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People-mover to cut parking spaces at Las Vegas Convention Center

The underground people-mover project slated for the Las Vegas Convention Center will result in the loss of at least 450 parking spaces on the site.

Spaces would be eliminated to construct six aboveground entrances to the two underground stations planned for the nearly $50 million Elon Musk-owned Boring Co. project, according to plans submitted by the Las Vegas Convention and Visitors Authority to Clark County.

Conservative estimates project that up to 150 parking spaces will be removed from each of the three main parking lots to allow for the stations and aboveground entrances. After the spaces are removed, 5,342 spaces will remain in the convention center campus.

Parking fees average $10 per car during conventions and events at the facility.

Plans call for boring the tunnels underneath county right of way, which raises other issues.

“When you’re tunneling, there’s other stuff underground,” said Boring Co. President Steve Davis. “We’ve already started coordinating with dozens and dozens of stakeholders that have subsurface infrastructure. You have electric lines, gas lines, storm drains, etc. There’s a lot of stakeholders, and as part of this process we’re going to coordinate with all of them.”

One of those stakeholders is aboveground — the Las Vegas Monorail, which said it has already been coordinating with those involved with the tunnel project.

“There are portions of their station that is in the vicinity of some of our existing columns, so we were concerned about how testing or the construction of that might impact us,” said Jennifer Lazovich, a lobbyist for the Las Vegas Monorail Co. “We now have a much better feel for how they’re going to do it. We appreciate them working with us.”

4,400 passengers per hour

The project entails autonomous vehicles — made up of three Tesla models — making stops at three stations, two underground and one aboveground.

The exact location of the aboveground station is yet to be determined as plans for the project have to to be finalized, LVCVA spokeswoman Jackie Dennis said.

The capacity for the convention center project will be up to 4,400 passengers per hour, using between 90 and 140 vehicles, servicing five stations.

It would take just under two minutes to travel between the two farthest stations.

After the LVCVA initiated talks with the Boring Co. over a year ago about how the system could be used on the Strip, attention turned to the convention center as the expansion project planning was underway, which LVCVA CEO and President Steve Hill called “perfect timing.”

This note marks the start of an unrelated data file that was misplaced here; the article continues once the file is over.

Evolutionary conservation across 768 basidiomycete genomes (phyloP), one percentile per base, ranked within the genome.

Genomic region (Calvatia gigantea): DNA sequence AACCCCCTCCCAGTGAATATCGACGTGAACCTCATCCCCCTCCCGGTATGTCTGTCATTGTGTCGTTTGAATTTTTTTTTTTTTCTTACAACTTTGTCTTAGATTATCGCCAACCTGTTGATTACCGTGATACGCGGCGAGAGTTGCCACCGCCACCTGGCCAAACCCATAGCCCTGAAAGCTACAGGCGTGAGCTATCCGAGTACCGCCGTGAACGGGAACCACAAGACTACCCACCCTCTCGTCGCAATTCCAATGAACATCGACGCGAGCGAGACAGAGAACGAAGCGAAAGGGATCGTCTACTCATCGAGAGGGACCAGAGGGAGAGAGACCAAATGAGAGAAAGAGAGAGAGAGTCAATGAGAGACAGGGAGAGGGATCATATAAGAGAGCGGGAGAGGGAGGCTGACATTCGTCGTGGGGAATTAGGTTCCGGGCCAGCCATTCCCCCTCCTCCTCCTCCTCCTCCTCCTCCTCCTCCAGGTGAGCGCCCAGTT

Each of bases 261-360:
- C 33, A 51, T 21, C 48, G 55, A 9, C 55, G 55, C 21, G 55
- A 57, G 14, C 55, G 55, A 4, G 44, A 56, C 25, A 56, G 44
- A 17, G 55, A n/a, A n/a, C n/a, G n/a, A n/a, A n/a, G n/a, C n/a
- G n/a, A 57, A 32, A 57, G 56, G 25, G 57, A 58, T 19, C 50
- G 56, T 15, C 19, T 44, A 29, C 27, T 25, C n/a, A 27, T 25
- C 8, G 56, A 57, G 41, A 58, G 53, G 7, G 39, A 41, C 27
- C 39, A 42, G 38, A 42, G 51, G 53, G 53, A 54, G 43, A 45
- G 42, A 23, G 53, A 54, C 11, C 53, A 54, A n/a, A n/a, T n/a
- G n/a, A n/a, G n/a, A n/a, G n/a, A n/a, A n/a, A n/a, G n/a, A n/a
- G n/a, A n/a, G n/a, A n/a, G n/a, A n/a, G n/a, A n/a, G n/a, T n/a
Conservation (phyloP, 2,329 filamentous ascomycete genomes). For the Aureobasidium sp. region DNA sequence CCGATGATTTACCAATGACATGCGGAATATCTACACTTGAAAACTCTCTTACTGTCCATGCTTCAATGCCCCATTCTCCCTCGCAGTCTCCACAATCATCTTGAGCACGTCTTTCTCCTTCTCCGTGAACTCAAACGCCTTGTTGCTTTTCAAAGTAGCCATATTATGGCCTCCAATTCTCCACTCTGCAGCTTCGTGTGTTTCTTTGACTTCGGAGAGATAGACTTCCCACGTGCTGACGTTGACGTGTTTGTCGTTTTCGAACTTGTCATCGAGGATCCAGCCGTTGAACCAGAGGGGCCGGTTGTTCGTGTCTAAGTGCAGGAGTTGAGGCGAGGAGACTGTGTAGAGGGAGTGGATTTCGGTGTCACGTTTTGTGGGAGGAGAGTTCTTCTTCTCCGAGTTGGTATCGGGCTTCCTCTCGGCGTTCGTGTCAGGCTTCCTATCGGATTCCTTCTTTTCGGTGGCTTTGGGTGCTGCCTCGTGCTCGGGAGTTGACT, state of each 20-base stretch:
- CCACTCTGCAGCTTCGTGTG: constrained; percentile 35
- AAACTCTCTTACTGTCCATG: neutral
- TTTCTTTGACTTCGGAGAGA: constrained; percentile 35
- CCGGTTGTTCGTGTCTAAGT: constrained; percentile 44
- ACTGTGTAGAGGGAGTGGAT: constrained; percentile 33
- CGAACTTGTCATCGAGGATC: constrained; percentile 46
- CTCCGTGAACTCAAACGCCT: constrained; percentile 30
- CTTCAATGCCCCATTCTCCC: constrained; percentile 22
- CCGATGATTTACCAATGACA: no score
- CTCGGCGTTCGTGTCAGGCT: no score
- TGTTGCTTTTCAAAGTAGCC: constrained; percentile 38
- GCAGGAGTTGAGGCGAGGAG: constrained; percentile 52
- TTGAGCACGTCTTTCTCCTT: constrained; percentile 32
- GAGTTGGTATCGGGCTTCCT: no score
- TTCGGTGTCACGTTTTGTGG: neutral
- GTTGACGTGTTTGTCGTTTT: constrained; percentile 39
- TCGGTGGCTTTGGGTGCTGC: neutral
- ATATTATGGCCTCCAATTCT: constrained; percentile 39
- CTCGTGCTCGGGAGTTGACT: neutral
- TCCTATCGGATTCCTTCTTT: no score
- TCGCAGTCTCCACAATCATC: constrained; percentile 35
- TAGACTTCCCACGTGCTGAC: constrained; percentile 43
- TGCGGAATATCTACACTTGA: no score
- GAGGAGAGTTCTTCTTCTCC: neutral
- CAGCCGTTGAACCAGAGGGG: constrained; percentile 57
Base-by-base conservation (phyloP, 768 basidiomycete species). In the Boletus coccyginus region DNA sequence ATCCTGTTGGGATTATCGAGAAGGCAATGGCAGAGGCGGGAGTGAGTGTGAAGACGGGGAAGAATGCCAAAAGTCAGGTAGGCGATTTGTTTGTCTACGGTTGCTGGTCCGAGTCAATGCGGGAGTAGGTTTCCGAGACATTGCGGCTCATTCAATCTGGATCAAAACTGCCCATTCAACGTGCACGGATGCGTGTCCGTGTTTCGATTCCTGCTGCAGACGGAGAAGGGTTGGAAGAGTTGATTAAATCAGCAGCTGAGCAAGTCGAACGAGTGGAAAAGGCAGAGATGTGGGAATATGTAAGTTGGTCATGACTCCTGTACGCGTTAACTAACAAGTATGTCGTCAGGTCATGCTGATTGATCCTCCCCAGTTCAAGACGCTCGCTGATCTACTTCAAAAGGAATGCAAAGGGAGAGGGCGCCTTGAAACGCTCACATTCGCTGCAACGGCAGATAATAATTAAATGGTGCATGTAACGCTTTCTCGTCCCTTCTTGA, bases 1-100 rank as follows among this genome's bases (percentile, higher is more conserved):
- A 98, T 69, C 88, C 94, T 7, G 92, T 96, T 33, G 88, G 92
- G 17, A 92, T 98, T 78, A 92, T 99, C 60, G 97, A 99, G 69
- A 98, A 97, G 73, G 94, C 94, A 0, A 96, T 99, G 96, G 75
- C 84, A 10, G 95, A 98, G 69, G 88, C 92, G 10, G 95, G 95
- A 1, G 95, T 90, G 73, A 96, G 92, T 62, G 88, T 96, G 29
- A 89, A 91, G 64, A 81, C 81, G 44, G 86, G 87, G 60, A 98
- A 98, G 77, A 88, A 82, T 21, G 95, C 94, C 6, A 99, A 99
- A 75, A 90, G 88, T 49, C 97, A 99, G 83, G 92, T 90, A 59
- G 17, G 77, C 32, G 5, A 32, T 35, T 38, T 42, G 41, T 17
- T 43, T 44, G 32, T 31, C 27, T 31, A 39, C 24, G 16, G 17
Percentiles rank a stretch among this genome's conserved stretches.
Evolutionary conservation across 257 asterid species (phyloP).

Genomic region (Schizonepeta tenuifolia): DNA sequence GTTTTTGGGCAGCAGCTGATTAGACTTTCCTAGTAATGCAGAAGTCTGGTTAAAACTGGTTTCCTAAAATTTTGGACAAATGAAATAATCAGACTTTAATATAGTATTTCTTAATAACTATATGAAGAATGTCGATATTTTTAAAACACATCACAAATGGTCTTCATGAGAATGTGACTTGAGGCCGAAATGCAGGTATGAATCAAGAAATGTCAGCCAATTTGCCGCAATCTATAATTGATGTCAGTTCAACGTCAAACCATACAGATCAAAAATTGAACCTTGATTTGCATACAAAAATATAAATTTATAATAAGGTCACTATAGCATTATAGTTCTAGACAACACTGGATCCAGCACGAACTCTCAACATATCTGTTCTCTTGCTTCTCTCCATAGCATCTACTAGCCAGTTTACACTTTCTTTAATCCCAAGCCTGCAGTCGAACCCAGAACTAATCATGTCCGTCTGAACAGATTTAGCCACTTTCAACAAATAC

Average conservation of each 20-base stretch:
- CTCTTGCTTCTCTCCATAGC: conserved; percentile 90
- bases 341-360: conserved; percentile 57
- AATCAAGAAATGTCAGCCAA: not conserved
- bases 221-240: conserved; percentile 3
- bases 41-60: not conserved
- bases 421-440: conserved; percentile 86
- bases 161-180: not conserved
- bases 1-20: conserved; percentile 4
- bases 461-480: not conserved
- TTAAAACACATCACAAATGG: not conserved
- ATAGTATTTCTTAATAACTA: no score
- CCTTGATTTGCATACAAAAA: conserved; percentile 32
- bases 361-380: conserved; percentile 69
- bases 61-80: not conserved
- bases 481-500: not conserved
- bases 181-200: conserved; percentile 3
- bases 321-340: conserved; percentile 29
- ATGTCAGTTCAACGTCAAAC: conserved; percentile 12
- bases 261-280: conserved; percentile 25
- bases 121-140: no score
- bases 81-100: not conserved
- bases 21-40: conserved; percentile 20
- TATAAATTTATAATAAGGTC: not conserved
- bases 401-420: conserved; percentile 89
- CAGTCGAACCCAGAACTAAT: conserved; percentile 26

Going underground was attractive to the tourism authority, Hill said, instead of going with an elevated roadway with a tram similar to ones found at McCarran International Airport, as originally planned.

Part of the attraction is the lack of disruption associated with the process, including environmental and logistical issues usually present in other transportation projects.

“There’s no effect of weather during construction,” Davis said. “You’re not cutting up the road. You’re not reducing lanes. You have one place where you start digging, and nobody knows it’s happening the entire time.”

The underground route features two tunnels, one for each direction of travel, extending underneath a 0.83-mile portion of the convention center property and public right-of-way in a southeast to northwest orientation.

“A simple roadway, an electric vehicle and a glossy white tunnel,” Davis said. “Elon is a big fan of the glossy white.”

Minimal safety risks

County Commission Chairwoman Marilyn Kirkpatrick was concerned with how guests would be able to exit the tunnels in case one of the autonomous vehicles becomes inoperable.

Davis explained the process was simple and had minimal risks involved compared with other underground travel options, like subways, that often are difficult to evacuate in an emergency due to safety risks tied to the third rail or tight walking spaces.

“On loop there are no touch hazards,” he said. “Everything is battery powered … there’s nothing you can touch that will hurt you. If there is a vehicle that is stuck … you get out (of the vehicle) and walk out and you have the entire tunnel to walk through.”

Additionally, Davis said not to envision the tunnel as a giant line of cars going through at a time in close proximity to each other, as the vehicles in the tunnel will be separated by 500-600 feet on average, Davis said.

“You’ll probably never see the vehicle in front of you,” he said.

Plans also call for a pedestrian tunnel traveling under Swenson Street, allowing for safe crossing between a parking lot and the south hall. The LVCVA will foot the bill for the entire Boring Co. project, but it will not charge riders a fee to utilize the system.

Construction is slated to begin by September and be complete, safety tested and ready to be fully operational by January 2021.

“We want to make sure it’s done right, but we would also like to have it done quickly,” Hill said. “We’d like to have it available for our attendees when we open the new facility in January 2021.”

Contact Mick Akers at makers@reviewjournal.com or 702-387-2920. Follow @mickakers on Twitter.

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